o Health Care Admin;
o Business Admin;
o Human Resource Management or
related Health Care fields


 

Shmack

Guest
Reaction score
0
Points
0
Hello, I came to the forum to find information about an occupational transfer from PRes Med A into a PRes HCA. I have found other threads where people ask about joining as an HCA which does not apply to me (unless I release to re-enlist. Not my plan).

My unit's situation is a bit strange as it is a detachment, of a detachment, of a unit in another province... All of the HCA's I know of are in that other province. Our det is growing and suffers from a lack of officers. Would it be reasonable to say that the unit needs an HCA?

I have recently finished a BA in Archaeology and I doubt that it would be useful for considering me to become an HCA. Who would be the best bet for getting more information: my CO, the unit CO, or one of the HCA's?
 

mariomike

Moderator
Staff member
Directing Staff
Subscriber
Mentor
Reaction score
381
Points
1,130
Shmack said:
Our det is growing and suffers from a lack of officers.

You may find these discussions of interest.

NCM to Officer,

https://www.google.ca/search?q=site%3Aarmy.ca+ncm+to+officer&sourceid=ie7&rls=com.microsoft:en-CA:IE-Address&ie=&oe=&rlz=1I7GGHP_en-GBCA592&gfe_rd=cr&ei=cuq8Vue3A6aC8Qf_3LHADQ&gws_rd=ssl#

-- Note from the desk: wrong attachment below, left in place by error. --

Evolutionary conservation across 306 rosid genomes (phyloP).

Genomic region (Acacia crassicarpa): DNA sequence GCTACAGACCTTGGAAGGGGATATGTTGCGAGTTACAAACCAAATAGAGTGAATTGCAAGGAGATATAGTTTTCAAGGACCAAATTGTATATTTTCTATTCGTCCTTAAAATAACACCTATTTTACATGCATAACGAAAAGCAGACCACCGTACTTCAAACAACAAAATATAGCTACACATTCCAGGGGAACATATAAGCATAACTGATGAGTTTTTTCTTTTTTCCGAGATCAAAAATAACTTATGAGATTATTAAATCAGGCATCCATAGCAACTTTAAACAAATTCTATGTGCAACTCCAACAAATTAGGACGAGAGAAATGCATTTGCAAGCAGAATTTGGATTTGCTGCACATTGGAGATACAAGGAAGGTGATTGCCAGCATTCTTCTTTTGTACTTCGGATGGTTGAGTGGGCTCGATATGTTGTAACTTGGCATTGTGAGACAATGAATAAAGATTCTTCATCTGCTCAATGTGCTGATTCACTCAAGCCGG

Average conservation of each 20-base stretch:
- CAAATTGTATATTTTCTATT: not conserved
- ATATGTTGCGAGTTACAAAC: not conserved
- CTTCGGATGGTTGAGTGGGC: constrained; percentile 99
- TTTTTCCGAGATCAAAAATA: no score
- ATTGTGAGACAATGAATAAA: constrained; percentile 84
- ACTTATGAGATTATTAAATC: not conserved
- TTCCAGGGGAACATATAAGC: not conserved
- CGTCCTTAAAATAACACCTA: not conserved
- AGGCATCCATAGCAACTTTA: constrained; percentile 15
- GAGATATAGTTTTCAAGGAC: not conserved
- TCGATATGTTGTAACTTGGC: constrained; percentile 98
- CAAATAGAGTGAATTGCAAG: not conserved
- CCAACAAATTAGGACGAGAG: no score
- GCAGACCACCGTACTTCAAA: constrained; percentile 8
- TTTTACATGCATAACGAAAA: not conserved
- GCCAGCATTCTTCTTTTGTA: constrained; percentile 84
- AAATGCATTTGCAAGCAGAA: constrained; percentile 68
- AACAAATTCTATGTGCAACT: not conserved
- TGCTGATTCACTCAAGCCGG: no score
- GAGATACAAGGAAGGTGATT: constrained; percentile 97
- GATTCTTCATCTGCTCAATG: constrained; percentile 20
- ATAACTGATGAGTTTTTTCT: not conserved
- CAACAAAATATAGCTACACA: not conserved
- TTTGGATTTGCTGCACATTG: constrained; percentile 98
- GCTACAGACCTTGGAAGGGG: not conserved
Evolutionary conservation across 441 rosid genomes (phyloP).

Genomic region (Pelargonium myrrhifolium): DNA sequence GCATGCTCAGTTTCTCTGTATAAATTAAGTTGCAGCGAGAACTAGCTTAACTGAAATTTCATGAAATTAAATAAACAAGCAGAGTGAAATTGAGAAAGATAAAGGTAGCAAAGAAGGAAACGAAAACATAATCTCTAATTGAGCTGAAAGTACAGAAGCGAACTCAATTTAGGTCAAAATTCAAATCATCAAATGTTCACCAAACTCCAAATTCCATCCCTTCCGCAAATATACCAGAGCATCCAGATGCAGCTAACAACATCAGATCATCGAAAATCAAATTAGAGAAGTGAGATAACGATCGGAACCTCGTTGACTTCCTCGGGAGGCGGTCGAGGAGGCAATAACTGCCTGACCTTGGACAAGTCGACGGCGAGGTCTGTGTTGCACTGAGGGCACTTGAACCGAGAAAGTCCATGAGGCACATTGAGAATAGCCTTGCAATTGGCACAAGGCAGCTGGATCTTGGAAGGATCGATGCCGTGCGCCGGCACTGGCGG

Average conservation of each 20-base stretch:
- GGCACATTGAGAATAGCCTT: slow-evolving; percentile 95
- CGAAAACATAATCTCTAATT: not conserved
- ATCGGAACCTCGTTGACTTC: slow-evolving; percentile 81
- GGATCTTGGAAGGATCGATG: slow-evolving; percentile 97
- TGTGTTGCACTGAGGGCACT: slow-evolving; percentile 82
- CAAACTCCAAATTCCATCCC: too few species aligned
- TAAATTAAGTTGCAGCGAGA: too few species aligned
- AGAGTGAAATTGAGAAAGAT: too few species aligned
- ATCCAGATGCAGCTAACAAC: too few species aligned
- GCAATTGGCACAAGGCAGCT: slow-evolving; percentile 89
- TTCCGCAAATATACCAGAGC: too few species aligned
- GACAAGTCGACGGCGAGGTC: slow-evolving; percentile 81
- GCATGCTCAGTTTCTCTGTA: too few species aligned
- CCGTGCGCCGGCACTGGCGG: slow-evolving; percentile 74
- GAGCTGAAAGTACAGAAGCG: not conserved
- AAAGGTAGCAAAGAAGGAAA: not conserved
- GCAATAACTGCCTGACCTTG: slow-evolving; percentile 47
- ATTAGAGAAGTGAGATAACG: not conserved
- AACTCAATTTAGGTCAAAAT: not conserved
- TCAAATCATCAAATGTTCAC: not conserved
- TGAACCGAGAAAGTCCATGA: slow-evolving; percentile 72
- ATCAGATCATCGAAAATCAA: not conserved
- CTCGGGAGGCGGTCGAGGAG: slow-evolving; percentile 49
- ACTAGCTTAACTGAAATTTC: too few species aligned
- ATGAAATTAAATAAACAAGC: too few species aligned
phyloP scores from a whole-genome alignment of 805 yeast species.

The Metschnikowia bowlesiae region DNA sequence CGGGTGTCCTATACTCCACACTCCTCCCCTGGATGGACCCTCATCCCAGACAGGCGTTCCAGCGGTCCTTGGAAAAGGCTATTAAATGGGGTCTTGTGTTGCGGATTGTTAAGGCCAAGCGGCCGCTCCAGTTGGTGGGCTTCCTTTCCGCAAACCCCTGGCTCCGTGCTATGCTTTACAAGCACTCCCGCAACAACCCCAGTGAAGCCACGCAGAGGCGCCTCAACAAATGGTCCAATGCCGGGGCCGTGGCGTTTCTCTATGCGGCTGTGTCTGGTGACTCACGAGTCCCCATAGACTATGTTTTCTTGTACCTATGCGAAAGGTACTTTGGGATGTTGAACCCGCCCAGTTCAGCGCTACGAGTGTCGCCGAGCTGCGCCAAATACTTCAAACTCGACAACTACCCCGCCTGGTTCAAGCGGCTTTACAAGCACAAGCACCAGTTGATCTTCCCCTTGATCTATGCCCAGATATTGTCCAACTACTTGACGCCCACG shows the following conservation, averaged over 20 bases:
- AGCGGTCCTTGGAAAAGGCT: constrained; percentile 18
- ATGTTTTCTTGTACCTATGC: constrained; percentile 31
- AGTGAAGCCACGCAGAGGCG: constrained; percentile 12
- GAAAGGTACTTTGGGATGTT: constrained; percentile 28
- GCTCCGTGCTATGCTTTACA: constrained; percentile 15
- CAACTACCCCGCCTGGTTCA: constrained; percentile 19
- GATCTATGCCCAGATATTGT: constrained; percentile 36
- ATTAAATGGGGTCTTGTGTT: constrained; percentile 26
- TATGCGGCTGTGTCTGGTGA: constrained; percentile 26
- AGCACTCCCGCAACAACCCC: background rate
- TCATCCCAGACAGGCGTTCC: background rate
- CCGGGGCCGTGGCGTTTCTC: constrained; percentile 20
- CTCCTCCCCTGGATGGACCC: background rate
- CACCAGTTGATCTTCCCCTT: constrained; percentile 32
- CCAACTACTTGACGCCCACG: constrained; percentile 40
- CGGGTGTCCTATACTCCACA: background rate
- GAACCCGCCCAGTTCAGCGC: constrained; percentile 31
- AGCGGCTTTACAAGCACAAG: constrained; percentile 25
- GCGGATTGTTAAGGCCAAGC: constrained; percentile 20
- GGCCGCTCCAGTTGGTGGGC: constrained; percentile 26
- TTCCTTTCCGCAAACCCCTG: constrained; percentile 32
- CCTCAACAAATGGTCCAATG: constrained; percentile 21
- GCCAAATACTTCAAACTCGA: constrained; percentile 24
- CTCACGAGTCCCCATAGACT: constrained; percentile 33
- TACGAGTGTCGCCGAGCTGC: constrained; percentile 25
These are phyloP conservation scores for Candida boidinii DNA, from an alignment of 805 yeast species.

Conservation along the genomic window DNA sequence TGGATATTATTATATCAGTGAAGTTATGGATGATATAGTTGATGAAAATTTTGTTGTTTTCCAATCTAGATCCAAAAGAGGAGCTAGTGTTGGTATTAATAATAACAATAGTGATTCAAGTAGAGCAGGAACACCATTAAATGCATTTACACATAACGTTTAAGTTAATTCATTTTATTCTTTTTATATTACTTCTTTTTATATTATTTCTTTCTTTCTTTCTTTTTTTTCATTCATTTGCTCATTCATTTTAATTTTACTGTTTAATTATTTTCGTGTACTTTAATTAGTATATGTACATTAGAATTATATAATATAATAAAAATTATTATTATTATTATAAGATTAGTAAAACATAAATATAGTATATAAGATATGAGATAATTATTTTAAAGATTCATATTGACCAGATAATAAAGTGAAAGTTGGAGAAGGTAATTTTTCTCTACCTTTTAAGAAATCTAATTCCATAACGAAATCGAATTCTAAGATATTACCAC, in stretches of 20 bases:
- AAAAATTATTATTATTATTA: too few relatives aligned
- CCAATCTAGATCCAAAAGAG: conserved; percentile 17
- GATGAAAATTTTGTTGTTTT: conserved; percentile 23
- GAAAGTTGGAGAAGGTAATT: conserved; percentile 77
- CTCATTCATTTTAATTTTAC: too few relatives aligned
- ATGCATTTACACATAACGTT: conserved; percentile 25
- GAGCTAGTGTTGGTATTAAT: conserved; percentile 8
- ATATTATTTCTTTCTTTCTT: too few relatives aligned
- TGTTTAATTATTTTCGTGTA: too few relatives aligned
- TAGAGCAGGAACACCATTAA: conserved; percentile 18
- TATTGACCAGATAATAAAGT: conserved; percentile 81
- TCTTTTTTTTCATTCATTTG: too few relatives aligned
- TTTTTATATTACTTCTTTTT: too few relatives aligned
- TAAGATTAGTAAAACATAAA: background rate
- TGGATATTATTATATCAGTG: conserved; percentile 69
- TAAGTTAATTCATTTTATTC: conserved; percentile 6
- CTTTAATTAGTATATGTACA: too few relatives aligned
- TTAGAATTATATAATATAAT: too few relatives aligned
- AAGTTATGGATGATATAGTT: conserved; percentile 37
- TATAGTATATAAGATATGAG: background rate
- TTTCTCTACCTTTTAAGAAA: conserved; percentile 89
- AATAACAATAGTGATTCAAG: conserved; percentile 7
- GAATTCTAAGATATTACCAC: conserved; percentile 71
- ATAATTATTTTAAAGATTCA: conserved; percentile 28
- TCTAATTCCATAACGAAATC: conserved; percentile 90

Staff Weenie

Full Member
Reaction score
18
Points
280
Archaeology certainly isn't the preferred degree for HCA - but it is not necessarily a showstopper. BTW - my first degree was History, and I started a second one in Archaeology before doing the MA in War Studies - no link at all to health care.  What is currently happening, is that the preferred and acceptable degree requirements for Res F HCA are under review (and have been for some time).  In the interim, if a unit has an individual that wishes to join, or to take their Commission, then the unit can apply through 4 H Svcs Gp to the MOS Advisor for a waiver. If there are no other applicants with the preferred or acceptable degree, and the unit is short of HCA, then a waiver may be granted.

The greater issue is that you're not even in the same Province as 35 Fd Amb.  Currently, 23 Fd Amb has a Pl located in London ON, and I believe it has been provided an HCA or a GDNO as Pl Comd. I am in 28 Fd Amb, and we have looked at how to beef up our capability to support in Kingston, and Sudbury and the north - we may look at requesting a Pl allocation for this. If the CO of 35 Fd Amb feels that a strong case could be made to upgrade the Det in St John's to a Pl, then perhaps 4 H Svcs Gp could support it to CF H Svcs Gp.  Otherwise, the CO of 35 Fd Amb could, should they have vacant HCA positions, recommend your Commissioning (provided you meet all of the other requirements, and get the educational waiver), and opt to have you employed in St John's.
 

Shmack

Guest
Reaction score
0
Points
0
Thank you for your replies. I'll talk to everyone I can and get in touch with the CO to figure out my next steps.
 
Top